Acorns

A Newsletter for Lovers of Early Objects

SEPTEMBER 2020

Click on any image to enlarge it.

 

Cradle, English, oak, 1675.

Jesus in a Baby Walker, the Hours of
Catherine of Cleves, c. 1440




Jan Kraeck, Maria Apollonia of Savoy, c. 1590


Interior of the cradle showing the knobs for lacing down a coverlet


In "the Kingdom of God."



A Fortress Cradle

Being a baby in the 17th century was an experience our kids would hardly recognize, just as they would hardly recognize this ornate wooden box as a place for them to sleep.

The cradle looks like it does because of the current philosophy of babyhood. From the Middle Ages until about the middle of the seventeenth century, it was common knowledge that all babies were born contaminated with "original sin" — all Adam and Eve's fault.

In 1658, Richard Alstree wrote, "The new borne babe is full of the stains and pollutions of sin which it inherits from our first parents through our loins."

Alstree was fully in accord with earlier thinkers, such as Robert Cleaver and John Dod. In their book, A Godly Form of Household Government (1621), they wrote, "The Young child which lieth in the cradle (is) both wayward and full of afflictions: and though his body be but small, yet he hath a great heart, and is altogether inclined to evil . . . . If this sparkle be suffered to increase, it will rage over and burn down the whole house."

Good parents, therefore, understood that "We are changed and become good, not by birth, but by education," said Cleaver and Dod. "Therefore parents must be wary and circumspect, that they never smile or laugh at any words or deeds of their children done lewdly . . . naughtily, wantonly . . . they must correct and sharply reprove their children for saying or doing ill."

By the end of the century, John Locke had overcome the idea that babies were born wicked and replaced it with the notion of the tabula rasa, or "blank slate." For Locke, the mind of the new-born child was blank like a sheet of white paper, and the main responsibility of the parents was to control what was written on it, and thus ensure that the child grew into an adult with all the correct notions. Conscientious parents, therefore, took care that the people around the child were all of good character and wouldn't pass on bad language, opinions or habits. (John Locke, 1690 An Essay Concerning Human Understanding, 1690)

And good parents never allowed their children to crawl, because that put them on the same level as animals — and who knows what that might do to their mental and moral development! (I'm not going to let our dog read this.) A baby walker kept the child upright both physically and morally.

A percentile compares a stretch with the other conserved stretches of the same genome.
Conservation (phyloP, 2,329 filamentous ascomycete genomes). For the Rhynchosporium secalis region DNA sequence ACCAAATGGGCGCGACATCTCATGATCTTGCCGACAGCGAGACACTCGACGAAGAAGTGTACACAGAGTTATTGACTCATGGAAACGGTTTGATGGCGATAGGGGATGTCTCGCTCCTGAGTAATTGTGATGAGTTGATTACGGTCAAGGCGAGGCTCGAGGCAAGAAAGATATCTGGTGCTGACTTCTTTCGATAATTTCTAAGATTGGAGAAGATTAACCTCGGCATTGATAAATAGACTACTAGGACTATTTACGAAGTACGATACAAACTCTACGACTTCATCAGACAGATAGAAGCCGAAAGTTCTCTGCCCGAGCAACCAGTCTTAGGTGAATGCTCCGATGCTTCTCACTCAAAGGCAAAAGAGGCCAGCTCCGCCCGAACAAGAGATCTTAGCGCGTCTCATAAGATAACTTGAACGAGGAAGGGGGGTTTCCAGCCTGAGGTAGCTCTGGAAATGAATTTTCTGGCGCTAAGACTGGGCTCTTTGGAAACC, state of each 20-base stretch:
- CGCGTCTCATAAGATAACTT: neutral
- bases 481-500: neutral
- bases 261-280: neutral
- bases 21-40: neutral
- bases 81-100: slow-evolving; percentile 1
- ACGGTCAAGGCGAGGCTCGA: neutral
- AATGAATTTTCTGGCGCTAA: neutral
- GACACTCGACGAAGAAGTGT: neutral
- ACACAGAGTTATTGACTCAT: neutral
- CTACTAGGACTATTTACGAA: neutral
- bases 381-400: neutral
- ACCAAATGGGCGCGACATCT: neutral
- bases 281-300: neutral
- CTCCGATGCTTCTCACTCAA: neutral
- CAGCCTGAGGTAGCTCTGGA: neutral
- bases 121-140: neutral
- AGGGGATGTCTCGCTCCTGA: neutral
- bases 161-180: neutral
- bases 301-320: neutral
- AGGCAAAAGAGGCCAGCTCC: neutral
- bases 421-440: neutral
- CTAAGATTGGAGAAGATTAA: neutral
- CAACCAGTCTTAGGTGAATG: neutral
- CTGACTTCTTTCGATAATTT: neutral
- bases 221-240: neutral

This control over the way that the baby's mind developed was paralleled by concern about their bodies. Immediately after birth babies were cleaned and swaddled. In swaddling, the child's arms and legs were straightened and then wrapped with cloth bands. This ensured that children's bodies, like their minds, grew up straight and not deformed. Children were kept in swaddling bands until several months after birth.

A baby, therefore, needed protection from a multitude of forces. And this cradle was designed to do just that. We might like to think of it as a "fortress cradle."

In it the swaddling child lay in the correct posture, fully enclosed and protected from evil forces regardless of the direction from which they might come.

When a coverlet was tied over the infant by cords laced around the knobs on each side of the cradle, there was only a small square opening at the front of the hood where influences (and light) could enter. Easy enough for the parents to control whatever was to be written on the child's tabula rasa.

Through this small aperture, then, entered words, opinions or behavior, but it also allowed entry to the "miasmas" that, according to medical doctrine, infected the child with disease by seeping through any uncovered skin.

Finally, we note that the greatest protection of all runs around this cradle — the word of God: "Suffer the little children to come unto me and forbid them not for such is ye kingdom of God."

This cradle provided all the protection a child could possibly need — physical, medical, moral and religious. It really was a fortress cradle.

For full details of the cradle, click here.

 


Glass Patch Stand


"Here be your new Fashions Mistres," woodcut illustration to Laurence Price, Here's Jack in a Box, 1656, the British Library, London.


17th- and 18th-century patches, the Wellcome Library, London.


Satirical print, English, 17th-century.

Stand for Beauty

What would you expect to drink from this glass, given that the bowl is only half-an-inch deep? Sorry, unfair question, it wasn't made for drinking. You wouldn't find it on a dining table or a tea table, but on a dressing table. It is a patch stand.